Session I-Derivatives and Algorithms.- 1. Adaptive Analysis Refinement and Shape Optimization - Some New Possibilities.- 2. Material Derivative Methods for Shape Design Sensitivity Analysis.- 3. The Relationship Between the Variational Approach and the Implicit Differentiation Approach to Shape Design Sensitivities.- 4. Variational Approach to Shape Sensitivity Analysis and Optimal Design.- Session II-Analysis and Modeling for Shape Optimization.- 5. Automatic Finite Element Modeling for Use with Three-Dimensional Shape Optimization.- 6. Adaptive Finite Element Methods for Shape Optimization of Linearly Elastic Structures.- 7. Uncertainties in Engineering Design: Mathematical Theory and Numerical Treatment.- 8. Boundary Elements in Shape Optimal Design of Structures.- Session III-Applications.- 9. Shape Optimization of Three-Dimensional Stamped and Solid Automotive Components.- 10. Multidisciplinary Shape Optimization.- 11. Optimal Shape Design of Axisymmetric Structures.- 12. Shape Optimal Design by the Convex Linearization Method.- Session IV-New Frontiers in Shape Optimization.- 13. A Numerical Method for Shape Design Sensitivity Analysis and Optimization of Built-up Structures.- 14. Anomalies Arising in Analysis and Computational Procedures for the Prediction of Optimal Shape.- 15. Geometric Modeling for Structural and Material Shape Optimization.- 16. Symposium Summary and Concluding Remarks.- Symposium Participants.- Author and Contributor Index.
This book contains the papers presented at the International Symposium, "The Optimum Shape: Automated Structural Design," held at the General Motors Research Laboratories on September 3D-October 1, 1985. This was the 30th symposium in a series which the Research Laboratories began sponsoring in 1957. Each symposium has focused on a topic that is both under active study at the Research Laboratories and is also of interest to the larger technical community. While attempts to produce a structure which performs a certain task with the minimum amount of resources probably predates recorded civilization, the idea of coupling formal optimization techniques with computer-based structural analysis techniques was first proposed in the early 1960s. Although it was recognized at this time that the most fundamental description of the problem would be in terms of the shape or contours of the structure, much of the early work described the problem in terms of structural sizing parameters instead of geometrical descriptions. Within the past few years, several research groups have started to explore this more fundamental area of shape design. Initial research has raised many new questions about appropriate selection of design variables, methods of calculating derivatives, and generation of the underlying analysis problem.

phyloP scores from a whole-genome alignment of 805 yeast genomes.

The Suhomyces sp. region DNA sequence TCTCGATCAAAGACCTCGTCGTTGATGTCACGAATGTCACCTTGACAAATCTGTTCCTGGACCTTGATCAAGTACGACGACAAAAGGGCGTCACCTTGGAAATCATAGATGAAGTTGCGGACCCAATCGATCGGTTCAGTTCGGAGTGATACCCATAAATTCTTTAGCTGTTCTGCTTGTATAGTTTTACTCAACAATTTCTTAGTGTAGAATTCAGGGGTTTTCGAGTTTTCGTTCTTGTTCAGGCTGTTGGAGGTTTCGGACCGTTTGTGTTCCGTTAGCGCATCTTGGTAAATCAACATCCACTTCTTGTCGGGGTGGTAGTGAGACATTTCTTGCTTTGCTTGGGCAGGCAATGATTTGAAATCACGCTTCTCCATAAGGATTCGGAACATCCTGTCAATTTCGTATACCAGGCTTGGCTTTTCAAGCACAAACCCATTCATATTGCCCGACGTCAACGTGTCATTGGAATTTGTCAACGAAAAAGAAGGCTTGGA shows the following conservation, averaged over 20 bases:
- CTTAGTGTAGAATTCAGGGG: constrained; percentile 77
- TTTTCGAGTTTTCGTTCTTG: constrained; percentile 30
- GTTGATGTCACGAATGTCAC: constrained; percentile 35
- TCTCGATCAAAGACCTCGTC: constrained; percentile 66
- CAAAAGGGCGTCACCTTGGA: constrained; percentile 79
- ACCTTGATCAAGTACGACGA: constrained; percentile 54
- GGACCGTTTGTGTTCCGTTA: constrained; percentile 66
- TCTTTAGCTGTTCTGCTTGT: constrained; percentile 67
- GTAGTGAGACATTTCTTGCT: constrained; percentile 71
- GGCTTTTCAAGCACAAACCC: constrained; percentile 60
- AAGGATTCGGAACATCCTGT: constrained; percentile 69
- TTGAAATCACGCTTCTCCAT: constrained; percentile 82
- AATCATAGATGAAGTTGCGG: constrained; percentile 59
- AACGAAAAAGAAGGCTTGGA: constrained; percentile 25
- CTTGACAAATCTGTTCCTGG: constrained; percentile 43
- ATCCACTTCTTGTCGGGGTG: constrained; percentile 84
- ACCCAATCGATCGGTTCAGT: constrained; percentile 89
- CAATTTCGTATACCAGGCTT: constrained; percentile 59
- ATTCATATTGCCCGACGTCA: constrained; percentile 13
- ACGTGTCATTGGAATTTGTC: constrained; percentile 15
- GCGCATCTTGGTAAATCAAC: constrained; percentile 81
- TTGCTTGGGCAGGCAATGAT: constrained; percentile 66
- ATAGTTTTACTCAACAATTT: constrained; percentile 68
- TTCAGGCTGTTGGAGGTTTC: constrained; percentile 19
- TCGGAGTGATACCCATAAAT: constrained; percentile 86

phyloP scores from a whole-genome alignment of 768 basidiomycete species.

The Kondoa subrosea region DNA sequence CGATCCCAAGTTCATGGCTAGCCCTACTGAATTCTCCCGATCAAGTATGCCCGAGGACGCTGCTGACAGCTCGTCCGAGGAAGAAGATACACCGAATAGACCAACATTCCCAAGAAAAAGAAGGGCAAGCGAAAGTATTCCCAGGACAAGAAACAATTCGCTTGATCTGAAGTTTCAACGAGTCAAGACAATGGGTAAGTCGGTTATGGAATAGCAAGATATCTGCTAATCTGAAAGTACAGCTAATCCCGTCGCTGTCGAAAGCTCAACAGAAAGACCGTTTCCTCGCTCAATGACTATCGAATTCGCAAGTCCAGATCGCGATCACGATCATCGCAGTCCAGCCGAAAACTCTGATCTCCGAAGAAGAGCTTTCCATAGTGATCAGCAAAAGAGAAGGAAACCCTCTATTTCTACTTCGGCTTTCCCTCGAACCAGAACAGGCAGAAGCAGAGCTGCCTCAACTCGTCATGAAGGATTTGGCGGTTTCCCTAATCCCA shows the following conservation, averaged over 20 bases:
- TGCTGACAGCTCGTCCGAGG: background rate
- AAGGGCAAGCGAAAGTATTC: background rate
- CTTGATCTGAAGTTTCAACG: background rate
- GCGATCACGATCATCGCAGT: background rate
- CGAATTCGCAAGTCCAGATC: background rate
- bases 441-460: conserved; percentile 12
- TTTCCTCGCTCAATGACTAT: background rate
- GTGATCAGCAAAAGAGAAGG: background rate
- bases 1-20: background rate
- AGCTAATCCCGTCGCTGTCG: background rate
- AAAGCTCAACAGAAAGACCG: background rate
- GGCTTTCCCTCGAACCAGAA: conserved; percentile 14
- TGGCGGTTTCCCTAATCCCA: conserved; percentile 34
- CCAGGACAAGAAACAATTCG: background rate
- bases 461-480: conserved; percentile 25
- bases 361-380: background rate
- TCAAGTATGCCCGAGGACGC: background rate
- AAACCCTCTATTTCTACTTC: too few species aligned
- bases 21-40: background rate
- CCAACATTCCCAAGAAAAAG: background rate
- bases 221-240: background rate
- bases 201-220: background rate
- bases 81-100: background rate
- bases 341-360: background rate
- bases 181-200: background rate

Springer Book Archives